1 Woman Is Accusing JetBlue of Slut Shaming After Being Denied Service For This Outfit

The average traveler rarely puts much effort into airport style. Comfy and easy enough to make it through the security line is common travel outfit criteria. But one JetBlue flight passenger was almost denied her seat on a flight to Seattle because of the length of her shorts.

Maggie McMuffin, a burlesque dancer, is calling the airline out for body shaming after she was told her clothing choice was inappropriate and offensive to passengers aboard the flight. Maggie donned black and white striped shorts, knee-high socks, and a graphic sweater to the airport. She told ABC News that flight crew members refused her service because her shorts were too skimpy. Maggie boarded the plane with only one outfit in tow, and tried to reach a compromise with the flight crew, suggesting that she tie a sweater around her waist or even use a blanket while on flight. But in turn, she was told by staffers if she didn’t change her outfit, she would be prohibited from entering the aircraft.

As a result, Maggie ended up purchasing “appropriate” shorts at an airport kiosk, and was then able to join the flight. Since the incident, Maggie is holding the airline liable of body shaming, slut shaming, and sexism. However, JetBlue stands by their decision to refuse Maggie service due to her outfit. They released a statement to ABC News stating:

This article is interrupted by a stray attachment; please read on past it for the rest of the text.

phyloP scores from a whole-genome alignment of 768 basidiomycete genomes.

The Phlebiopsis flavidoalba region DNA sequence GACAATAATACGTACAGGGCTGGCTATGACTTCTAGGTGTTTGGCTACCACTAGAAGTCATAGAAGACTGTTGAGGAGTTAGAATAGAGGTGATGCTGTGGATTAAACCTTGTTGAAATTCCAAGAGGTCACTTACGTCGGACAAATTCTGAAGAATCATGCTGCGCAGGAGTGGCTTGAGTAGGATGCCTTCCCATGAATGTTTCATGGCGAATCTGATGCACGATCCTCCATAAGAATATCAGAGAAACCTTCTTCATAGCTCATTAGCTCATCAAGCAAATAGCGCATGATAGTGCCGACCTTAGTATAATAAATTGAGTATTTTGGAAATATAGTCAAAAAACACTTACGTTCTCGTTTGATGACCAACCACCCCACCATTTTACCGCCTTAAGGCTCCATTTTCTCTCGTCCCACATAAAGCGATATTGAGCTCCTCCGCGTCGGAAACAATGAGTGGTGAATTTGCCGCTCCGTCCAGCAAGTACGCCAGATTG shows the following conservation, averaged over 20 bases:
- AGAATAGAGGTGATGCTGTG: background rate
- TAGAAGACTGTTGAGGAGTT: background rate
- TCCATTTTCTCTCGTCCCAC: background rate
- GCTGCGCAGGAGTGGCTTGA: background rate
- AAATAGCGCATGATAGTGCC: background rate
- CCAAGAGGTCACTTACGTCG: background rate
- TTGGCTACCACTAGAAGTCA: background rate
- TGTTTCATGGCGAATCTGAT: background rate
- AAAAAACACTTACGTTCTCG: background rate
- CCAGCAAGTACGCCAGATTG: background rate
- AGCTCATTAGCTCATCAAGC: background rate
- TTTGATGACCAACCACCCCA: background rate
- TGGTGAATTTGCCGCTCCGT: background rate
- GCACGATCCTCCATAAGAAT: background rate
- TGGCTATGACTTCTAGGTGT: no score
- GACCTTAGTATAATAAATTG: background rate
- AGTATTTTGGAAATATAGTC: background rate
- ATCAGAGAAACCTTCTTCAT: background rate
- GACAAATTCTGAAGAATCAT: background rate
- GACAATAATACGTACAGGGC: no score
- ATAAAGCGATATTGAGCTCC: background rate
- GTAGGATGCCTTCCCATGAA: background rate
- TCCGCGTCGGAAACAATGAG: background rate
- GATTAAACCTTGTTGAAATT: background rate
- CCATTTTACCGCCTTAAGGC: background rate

“We support our crew members’ discretion to make these difficult decisions, and we decided to reimburse the customer for the cost of the new shorts and offered a credit for future flight as a goodwill gesture.”

Maggie believes that instead of offering flight credit, JetBlue should implement sensitivity training for flight members, or provide clear guidelines for passengers. Other airlines have previously enforced dress code standards on their websites. Hawaiian Airlines and Zed Fare Tickets both have clothing standards in place and ask that guests cover up their legs and torsos. Swimsuits, mini skirts, and any other clothing items considered provocative are also prohibited on these airlines. And for safety reasons, footwear must be worn at all times – no exceptions.

Since her dress code encounter, Maggie’s story has gone viral, prompting a larger discussion on body shaming and misogyny. While the company has issued an apology, she says that no statement can remove the embarrassment she experienced as a result of JetBlue’s request. Scroll through for more details on Maggie’s experience.


Source: Suger

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